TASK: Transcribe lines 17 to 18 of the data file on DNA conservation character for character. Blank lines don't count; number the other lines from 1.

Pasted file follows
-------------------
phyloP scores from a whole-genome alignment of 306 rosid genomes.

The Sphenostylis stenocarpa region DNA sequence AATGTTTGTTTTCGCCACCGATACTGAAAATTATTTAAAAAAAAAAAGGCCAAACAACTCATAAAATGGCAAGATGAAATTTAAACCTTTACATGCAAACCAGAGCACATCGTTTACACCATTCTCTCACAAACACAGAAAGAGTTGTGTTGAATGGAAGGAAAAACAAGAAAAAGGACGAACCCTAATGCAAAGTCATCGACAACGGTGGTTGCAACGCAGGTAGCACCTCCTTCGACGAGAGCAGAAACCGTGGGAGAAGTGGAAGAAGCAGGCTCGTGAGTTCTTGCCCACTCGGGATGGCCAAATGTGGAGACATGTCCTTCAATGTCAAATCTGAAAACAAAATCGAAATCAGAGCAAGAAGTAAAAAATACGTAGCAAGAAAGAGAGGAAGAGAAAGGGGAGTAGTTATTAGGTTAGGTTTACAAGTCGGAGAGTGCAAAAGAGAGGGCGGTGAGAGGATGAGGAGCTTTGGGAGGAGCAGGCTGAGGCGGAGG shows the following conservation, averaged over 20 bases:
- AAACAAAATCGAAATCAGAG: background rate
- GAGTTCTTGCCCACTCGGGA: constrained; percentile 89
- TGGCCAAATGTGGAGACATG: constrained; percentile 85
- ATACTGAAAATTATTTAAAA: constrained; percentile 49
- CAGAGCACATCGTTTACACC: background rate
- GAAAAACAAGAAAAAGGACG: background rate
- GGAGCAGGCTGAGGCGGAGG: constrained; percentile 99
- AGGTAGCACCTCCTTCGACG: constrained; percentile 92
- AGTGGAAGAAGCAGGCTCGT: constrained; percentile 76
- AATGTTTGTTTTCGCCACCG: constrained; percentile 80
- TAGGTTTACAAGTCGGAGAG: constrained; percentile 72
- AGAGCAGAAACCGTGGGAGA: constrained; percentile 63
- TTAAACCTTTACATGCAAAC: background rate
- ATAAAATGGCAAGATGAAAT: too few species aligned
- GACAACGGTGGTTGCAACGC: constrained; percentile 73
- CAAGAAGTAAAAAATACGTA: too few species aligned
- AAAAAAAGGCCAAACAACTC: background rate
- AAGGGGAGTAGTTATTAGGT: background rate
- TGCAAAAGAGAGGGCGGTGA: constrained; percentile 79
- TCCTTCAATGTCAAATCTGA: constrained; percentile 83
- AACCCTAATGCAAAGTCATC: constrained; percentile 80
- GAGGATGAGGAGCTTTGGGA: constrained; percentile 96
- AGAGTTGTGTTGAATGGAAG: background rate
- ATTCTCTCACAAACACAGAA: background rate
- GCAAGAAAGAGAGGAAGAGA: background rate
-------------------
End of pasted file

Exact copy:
- GACAACGGTGGTTGCAACGC: constrained; percentile 73
- CAAGAAGTAAAAAATACGTA: too few species aligned